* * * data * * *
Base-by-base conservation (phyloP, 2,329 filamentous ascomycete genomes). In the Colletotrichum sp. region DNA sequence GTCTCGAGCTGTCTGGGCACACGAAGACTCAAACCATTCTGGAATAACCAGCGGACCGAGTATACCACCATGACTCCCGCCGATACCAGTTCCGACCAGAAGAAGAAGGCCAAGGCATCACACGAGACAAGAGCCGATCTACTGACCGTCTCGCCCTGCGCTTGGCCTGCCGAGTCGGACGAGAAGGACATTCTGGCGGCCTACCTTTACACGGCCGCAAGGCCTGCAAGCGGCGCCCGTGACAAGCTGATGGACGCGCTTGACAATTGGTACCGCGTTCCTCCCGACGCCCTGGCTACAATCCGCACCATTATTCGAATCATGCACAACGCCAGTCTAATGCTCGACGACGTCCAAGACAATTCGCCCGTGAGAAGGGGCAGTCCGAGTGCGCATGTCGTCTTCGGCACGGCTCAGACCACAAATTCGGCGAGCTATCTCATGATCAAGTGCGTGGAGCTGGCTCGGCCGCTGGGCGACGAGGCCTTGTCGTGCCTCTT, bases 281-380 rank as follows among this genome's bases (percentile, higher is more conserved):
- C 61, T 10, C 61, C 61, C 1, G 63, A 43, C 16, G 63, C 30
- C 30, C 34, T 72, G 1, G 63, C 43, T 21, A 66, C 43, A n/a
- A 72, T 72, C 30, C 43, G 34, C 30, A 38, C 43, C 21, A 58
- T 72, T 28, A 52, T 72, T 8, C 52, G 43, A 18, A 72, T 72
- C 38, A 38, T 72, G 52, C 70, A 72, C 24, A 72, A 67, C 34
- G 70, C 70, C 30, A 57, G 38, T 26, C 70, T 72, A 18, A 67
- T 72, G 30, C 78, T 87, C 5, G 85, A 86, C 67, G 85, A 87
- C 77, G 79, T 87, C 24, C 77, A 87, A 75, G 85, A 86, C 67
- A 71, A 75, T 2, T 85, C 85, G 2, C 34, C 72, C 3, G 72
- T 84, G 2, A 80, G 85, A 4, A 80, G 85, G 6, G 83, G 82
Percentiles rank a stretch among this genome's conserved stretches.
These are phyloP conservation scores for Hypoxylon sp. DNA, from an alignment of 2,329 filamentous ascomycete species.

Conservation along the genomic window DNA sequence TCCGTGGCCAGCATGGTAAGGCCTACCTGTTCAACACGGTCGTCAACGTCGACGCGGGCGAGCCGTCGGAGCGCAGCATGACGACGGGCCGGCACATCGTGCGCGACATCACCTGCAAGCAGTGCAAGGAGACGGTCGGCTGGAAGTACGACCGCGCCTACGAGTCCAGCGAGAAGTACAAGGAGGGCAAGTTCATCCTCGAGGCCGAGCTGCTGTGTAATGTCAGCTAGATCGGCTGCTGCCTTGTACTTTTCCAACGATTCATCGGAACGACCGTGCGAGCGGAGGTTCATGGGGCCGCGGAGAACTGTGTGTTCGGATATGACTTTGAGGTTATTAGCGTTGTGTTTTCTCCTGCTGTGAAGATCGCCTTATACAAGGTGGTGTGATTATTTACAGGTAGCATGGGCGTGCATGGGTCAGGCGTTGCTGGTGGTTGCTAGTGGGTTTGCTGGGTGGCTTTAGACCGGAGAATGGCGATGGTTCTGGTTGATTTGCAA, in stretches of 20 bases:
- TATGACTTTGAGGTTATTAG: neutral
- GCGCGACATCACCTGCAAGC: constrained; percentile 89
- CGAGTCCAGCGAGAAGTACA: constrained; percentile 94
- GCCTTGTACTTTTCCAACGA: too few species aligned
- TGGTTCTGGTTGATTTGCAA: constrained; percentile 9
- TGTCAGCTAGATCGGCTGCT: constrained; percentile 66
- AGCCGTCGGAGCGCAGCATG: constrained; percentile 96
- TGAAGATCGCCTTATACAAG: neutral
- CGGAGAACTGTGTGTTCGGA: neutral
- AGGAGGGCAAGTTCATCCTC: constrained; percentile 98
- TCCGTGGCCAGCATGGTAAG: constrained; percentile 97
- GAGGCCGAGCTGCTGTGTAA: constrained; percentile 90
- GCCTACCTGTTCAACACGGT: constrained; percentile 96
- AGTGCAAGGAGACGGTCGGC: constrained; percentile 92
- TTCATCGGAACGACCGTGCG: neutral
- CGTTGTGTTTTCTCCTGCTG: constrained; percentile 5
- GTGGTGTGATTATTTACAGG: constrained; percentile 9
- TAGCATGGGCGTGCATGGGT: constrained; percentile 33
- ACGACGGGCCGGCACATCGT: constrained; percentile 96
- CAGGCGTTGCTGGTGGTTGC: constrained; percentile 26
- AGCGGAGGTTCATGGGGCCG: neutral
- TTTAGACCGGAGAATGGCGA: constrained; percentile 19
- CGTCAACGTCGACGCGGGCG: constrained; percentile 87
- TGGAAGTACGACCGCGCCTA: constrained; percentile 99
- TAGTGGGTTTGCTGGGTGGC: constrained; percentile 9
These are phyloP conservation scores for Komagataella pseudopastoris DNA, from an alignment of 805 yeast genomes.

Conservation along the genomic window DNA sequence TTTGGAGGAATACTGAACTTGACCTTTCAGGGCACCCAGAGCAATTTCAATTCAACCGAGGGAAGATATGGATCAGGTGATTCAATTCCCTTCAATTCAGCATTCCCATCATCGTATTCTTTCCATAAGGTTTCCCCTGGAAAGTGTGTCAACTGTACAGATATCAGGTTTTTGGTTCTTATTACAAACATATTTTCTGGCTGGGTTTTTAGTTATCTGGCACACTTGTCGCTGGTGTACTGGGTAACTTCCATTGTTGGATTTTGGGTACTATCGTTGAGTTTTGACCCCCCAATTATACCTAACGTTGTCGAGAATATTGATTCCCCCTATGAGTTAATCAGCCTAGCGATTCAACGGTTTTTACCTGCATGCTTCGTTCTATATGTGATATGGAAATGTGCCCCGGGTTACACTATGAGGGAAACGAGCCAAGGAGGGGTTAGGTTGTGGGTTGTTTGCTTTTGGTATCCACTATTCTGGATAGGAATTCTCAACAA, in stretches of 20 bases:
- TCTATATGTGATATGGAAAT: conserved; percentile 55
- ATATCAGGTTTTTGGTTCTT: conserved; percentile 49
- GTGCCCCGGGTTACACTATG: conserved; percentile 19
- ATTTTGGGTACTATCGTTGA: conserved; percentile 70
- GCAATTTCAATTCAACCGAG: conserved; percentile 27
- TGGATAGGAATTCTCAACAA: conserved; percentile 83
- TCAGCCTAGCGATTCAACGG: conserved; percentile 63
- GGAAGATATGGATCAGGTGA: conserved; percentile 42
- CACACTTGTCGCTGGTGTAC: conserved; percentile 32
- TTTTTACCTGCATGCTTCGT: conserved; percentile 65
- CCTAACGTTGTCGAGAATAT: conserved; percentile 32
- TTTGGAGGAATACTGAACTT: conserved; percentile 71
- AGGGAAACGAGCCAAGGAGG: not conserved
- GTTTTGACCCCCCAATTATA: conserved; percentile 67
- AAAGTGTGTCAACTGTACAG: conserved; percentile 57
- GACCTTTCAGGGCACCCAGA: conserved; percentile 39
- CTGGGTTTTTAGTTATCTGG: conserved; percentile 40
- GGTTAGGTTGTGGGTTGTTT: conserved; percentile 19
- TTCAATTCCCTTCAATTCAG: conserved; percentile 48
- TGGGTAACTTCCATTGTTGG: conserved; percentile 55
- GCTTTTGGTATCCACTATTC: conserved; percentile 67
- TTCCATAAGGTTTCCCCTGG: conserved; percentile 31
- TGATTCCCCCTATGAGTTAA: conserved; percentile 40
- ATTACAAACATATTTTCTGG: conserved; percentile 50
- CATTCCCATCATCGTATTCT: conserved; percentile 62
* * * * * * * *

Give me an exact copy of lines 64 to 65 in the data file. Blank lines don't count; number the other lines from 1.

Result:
- TGATTCCCCCTATGAGTTAA: conserved; percentile 40
- ATTACAAACATATTTTCTGG: conserved; percentile 50